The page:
7 surprising results when you pay your kids for chores


One of our parenting goals is to rear frugal kids — take care of their stuff, spend wisely, save for a rainy day.

Making the goal is easy, but implementing the goal? Definitely harder.

How our (current) allowance system works

Over the last couple of years, we’ve been experimenting with the best ways to teach our kids to manage money. What I’ve learned is that it’s best to keep our system flexible as the kids mature and develop more skills. So we decided that our system will probably always be subject to change so we can accommodate their growth, but here’s how our family’s allowance system currently works:

7 surprising results when you pay your kids for chores

It’s not without challenges

I say that what they do with the rest of their earnings is “pretty much up to them” because sometimes we have to intervene a little bit. (See the shoe example below.) So that’s a bit of a challenge, but there’s other issues to tackle too. If you pay your kids for chores, do you have similar challenges to ours?


7 surprising results when you pay your kids for chores

7 surprising results when you pay your kids for chores

This isn’t a perfect system, but I wanted to share what surprised me. And you may notice similar things too.

1. They take better care of their stuff

Our current system actually started when I decided the kids needed to buy their own tennis shoes for school.

When I bought their shoes, they didn’t take care of them. To say the least, our kids’ shoes weren’t looking good at the end of the last school year. For the 2015-16 school year, it was time they bought their own shoes.

I figured out how much I would need to pay them each day in the summer so they would be able to pay $50 or so for a pair of tennis shoes and still have about $100 left over after their giving/saving money.


In the spirit of keepin’ it real, I need to tell you that this was too overwhelming for my eight-year-old. She often didn’t complete her jobs for the day, because she just wanted to play. She squeaked by with enough money for shoes, but had very little left over. She also doesn’t seem as interested in caring for her shoes. Maybe she’s not developmentally ready for this?

On the other hand, our 11-year-old takes GREAT care of his shoes. He rarely wears them outside just to play. Multiple times he’s told me that he wants to make them last as long as possible.

Read more: How to teach kids about money with allowance

2. They make some choices based on quality vs. quantity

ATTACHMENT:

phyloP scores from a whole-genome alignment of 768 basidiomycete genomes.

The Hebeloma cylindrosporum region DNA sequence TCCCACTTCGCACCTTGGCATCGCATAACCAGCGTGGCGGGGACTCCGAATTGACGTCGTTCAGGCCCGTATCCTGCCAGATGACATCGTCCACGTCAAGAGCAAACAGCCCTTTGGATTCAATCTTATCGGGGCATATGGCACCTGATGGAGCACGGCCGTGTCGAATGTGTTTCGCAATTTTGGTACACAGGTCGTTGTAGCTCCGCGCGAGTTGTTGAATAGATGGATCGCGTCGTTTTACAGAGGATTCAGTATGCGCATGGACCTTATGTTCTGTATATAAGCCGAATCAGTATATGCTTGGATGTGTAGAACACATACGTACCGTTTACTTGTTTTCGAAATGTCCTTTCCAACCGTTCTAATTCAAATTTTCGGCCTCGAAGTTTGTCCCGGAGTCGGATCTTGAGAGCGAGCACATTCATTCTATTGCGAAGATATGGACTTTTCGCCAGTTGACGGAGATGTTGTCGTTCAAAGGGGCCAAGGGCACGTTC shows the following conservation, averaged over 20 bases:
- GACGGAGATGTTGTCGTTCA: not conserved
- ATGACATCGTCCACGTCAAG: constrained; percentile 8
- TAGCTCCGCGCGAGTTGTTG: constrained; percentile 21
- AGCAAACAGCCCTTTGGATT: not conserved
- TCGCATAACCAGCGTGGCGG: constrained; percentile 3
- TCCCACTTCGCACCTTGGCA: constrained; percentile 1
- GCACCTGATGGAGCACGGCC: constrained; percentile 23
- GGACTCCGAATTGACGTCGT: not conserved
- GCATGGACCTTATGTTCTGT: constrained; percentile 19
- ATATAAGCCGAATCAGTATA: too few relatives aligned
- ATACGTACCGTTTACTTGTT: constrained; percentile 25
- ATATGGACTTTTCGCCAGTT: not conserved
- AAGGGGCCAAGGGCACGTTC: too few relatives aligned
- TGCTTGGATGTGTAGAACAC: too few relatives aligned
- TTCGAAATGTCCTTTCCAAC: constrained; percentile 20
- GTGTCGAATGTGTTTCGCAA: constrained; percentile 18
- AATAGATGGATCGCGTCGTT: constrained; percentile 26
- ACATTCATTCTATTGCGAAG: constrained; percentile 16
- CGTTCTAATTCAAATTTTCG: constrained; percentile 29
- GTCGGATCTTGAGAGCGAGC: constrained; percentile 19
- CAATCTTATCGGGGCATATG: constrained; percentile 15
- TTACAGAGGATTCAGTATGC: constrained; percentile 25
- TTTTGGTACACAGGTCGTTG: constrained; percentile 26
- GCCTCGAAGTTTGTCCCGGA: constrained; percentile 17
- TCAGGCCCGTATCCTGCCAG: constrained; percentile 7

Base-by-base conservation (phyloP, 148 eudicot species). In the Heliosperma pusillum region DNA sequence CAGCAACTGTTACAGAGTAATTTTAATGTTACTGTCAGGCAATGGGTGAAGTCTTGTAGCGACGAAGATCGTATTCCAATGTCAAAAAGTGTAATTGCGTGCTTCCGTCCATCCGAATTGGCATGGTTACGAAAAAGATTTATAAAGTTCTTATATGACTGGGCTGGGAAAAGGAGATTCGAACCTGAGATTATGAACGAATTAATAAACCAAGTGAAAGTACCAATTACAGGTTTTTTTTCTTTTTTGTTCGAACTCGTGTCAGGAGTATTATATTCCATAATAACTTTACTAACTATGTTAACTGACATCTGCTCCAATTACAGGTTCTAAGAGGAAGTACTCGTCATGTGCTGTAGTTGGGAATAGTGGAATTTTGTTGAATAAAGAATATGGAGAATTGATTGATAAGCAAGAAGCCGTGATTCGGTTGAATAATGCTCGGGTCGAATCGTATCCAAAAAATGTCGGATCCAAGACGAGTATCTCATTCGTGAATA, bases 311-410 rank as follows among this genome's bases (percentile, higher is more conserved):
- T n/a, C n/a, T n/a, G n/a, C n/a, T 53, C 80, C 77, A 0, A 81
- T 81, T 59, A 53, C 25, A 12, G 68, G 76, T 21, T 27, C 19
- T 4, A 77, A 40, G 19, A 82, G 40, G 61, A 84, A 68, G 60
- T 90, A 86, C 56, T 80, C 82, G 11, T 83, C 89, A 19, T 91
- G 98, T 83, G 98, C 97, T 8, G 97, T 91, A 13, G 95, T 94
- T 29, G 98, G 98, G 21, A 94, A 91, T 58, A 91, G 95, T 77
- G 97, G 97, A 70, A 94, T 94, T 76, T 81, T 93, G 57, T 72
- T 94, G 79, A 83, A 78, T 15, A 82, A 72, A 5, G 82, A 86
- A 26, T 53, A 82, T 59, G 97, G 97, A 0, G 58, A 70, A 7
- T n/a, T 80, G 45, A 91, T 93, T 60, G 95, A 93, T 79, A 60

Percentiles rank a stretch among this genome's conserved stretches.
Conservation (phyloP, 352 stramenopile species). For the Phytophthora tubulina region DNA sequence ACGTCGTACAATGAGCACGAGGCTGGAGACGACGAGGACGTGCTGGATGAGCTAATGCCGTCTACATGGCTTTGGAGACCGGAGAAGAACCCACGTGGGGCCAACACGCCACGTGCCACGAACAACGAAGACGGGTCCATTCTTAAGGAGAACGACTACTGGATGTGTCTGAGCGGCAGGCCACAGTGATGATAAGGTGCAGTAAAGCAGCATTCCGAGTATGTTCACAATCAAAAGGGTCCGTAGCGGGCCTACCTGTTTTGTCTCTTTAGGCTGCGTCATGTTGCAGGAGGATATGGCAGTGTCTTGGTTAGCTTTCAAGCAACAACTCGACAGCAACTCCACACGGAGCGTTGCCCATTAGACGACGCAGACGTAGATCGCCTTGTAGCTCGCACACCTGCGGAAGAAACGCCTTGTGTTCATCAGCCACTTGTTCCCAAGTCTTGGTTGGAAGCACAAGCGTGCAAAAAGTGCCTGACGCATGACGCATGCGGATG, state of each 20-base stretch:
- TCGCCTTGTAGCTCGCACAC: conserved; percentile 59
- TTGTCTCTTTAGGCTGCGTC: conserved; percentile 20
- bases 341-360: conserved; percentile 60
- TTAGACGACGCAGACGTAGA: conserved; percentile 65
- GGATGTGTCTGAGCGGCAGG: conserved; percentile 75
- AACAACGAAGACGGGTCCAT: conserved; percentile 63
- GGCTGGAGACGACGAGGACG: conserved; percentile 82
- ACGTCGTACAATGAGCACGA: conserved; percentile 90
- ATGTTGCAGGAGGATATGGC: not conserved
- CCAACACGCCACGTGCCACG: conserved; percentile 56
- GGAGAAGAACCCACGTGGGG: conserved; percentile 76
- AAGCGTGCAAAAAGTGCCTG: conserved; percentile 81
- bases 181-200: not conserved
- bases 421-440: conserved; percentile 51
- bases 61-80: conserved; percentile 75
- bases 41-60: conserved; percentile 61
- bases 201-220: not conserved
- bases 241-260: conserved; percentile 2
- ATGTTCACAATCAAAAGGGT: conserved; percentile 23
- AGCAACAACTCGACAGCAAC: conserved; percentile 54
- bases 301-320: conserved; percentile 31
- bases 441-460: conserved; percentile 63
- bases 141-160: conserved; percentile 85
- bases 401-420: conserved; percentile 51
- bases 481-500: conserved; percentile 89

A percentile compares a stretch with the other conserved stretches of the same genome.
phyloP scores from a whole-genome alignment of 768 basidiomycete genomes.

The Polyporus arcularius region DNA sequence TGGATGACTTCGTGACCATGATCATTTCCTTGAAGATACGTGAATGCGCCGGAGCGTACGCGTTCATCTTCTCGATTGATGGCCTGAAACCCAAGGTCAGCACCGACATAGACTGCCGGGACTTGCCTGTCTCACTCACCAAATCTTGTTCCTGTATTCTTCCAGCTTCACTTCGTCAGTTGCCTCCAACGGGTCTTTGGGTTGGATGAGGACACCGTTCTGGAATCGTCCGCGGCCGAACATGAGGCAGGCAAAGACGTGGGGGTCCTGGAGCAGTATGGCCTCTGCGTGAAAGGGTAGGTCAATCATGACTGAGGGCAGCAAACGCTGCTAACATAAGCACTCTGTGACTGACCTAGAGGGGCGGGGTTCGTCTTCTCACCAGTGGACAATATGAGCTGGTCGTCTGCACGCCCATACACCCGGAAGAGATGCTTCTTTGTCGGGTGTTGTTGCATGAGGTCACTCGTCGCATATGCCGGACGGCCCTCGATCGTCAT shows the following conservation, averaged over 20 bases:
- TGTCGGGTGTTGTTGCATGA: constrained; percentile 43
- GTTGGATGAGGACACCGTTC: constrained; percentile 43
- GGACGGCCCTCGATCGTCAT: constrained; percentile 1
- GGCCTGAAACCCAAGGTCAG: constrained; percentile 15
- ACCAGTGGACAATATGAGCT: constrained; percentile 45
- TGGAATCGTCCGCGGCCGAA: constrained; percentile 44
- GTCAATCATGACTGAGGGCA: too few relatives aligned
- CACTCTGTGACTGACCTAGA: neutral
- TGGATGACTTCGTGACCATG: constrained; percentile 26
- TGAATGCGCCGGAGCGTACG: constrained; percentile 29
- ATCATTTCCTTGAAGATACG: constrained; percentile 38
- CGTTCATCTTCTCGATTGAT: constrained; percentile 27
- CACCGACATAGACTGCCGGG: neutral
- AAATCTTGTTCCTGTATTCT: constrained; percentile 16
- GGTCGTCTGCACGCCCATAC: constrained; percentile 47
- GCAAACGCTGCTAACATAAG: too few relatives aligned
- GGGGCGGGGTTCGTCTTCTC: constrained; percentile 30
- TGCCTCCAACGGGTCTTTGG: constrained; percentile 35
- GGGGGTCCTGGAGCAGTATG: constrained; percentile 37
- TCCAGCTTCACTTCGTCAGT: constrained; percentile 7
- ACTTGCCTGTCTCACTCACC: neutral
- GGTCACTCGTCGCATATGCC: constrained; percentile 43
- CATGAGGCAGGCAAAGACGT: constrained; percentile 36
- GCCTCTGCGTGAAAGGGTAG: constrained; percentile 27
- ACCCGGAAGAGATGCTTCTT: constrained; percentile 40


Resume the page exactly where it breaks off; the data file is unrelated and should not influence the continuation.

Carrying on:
Going back to the shoe example, I explained that I had learned that cheaper shoes weren’t always the best value. However, they could choose their own shoes and spend as much (or as little) as they wanted. They bought more durable shoes.

Not all their purchases are as mindful yet, though.


3. They prioritize their own wants and spending

If they ask for anything extra, I’ll usually ask them to buy it.

If they really want something, I don’t mind chipping in. But almost 100 percent of the time, they either didn’t really want it enough in the first place or they easily make a plan to get it.

For example, my daughter’s school book fair was last week. She didn’t have quite enough money for the book she wanted, so she asked for extra jobs to earn more. She eagerly did enough jobs to earn enough to make up the difference.

Read more: 5 money skills all parents should teach their teenager

4. They manage their time better


Slowly, I’m starting to see them plan their afternoons better. While they still have plenty of days where they play first, they’ve started working on their jobs first most days.

Too many times, they ran out of time before completing their jobs for the day. The only thing worse than not getting paid for doing nothing is to do some of the jobs and not get paid for it!

5. They look for entrepreneurial opportunities

When our family complaint department gets complaints of low wages, I say I’ll accept proposals for a raise for additional responsibilities. So far, I haven’t received any proposals.

However, the kids are looking for opportunities to earn money from others.

I love to see their minds mull over the possibilities. And I love to discuss their ideas — How will you find customers? How much do they want/can they afford to pay you? Why would someone pay you when they could do it themselves?


6. This cuts down on conflict

In my opinion, the best thing that’s come out of tying their chores to money is that it takes nagging out of the picture (almost – hehe).

At this point, they know they need to do their entire list to earn money. While I still get annoyed if I have to pick up their stuff or dry the dishes, I say to myself, “Their consequence for not putting their backpack away is not getting paid. A lecture is no longer included.”

Er, at least that’s how I want to be. Nagging and lectures come so easily, that I’m still working on that. But I’m getting a lot better. I still whip out lectures when the situation calls for it, but I try to let consequences be the lecture in most situations.

Read more: 13 smart money moves to make in your 20s

7. As they manage their money, they’re learning about sales tax, interest, prices, and bank deposits


Having money to save and spend naturally helps introduce financial concepts to them. They now know they need to consider sales tax in addition to the list price (and shipping if they are ordering online). They look at their bank statements and see the measly interest added to their accounts.

They also seem to be making a connection between their efforts to earn money and what something costs.

While we have a long way to go and we’re still making a lot of mistakes, I am happy with the improvements this system has made to our home and their knowledge about money.

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